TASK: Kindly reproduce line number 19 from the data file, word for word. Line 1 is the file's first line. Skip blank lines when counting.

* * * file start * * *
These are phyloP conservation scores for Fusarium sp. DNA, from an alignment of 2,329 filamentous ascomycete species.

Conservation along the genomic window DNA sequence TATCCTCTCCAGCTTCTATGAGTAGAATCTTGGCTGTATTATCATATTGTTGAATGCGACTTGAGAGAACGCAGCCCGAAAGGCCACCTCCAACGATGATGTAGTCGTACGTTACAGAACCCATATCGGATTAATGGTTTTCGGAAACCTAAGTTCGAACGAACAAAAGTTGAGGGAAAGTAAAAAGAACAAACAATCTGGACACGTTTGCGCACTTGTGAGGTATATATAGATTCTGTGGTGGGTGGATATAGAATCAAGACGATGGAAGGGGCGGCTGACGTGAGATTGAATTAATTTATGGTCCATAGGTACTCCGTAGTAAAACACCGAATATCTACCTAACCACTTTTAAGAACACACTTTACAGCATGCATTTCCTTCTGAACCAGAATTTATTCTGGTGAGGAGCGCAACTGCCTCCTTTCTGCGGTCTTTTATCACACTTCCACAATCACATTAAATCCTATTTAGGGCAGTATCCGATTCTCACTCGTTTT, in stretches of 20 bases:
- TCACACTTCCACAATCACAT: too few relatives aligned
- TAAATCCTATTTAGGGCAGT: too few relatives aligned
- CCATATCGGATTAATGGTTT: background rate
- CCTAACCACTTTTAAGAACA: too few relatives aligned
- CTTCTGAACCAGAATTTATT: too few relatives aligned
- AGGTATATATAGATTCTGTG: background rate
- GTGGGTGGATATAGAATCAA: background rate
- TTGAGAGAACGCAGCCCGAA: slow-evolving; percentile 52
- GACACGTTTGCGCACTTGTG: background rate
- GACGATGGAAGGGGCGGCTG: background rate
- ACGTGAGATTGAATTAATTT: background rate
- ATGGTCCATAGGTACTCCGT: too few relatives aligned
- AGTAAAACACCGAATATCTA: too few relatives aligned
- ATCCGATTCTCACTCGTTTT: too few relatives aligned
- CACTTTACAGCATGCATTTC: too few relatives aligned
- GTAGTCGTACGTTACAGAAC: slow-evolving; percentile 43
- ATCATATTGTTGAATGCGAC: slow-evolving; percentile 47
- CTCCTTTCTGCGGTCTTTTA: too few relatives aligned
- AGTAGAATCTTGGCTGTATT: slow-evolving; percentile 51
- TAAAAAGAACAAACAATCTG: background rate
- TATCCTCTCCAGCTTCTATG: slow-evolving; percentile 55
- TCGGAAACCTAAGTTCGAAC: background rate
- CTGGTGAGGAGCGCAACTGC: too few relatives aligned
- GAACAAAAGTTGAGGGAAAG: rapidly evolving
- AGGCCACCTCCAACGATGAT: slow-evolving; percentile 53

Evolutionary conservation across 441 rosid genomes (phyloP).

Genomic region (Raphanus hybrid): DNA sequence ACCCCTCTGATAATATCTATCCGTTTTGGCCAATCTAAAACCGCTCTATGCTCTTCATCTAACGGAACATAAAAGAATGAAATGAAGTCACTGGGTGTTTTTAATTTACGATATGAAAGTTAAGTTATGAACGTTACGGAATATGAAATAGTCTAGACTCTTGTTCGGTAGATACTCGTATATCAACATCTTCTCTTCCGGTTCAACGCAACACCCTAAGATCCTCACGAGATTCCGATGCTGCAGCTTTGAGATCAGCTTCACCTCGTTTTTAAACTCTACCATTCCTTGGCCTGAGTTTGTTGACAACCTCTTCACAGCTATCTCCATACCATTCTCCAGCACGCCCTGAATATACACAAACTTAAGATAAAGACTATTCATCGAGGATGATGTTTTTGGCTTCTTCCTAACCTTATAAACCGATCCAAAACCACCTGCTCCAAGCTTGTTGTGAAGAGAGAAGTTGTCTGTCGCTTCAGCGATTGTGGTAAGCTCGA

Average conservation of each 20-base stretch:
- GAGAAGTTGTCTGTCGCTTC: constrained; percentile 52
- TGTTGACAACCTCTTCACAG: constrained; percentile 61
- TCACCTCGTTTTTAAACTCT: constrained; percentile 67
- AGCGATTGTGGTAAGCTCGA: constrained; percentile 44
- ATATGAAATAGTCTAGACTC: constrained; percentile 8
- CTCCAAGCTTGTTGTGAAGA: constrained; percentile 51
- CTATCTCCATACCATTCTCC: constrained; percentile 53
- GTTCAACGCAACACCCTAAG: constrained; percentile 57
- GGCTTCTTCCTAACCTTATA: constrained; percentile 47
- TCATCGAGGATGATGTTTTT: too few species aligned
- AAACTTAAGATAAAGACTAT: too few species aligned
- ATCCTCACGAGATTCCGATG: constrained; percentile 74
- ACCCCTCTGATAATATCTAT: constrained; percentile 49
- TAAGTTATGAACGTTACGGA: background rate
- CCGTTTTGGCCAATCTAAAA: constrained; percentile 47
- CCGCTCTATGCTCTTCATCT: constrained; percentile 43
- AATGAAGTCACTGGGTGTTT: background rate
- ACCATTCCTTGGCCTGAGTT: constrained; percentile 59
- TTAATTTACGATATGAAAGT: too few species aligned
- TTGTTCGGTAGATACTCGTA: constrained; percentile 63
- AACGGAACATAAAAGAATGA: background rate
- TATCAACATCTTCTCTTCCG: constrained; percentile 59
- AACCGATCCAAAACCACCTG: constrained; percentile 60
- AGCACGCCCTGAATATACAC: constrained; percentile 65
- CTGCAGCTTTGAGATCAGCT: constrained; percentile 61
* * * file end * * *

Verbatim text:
- ATCATATTGTTGAATGCGAC: slow-evolving; percentile 47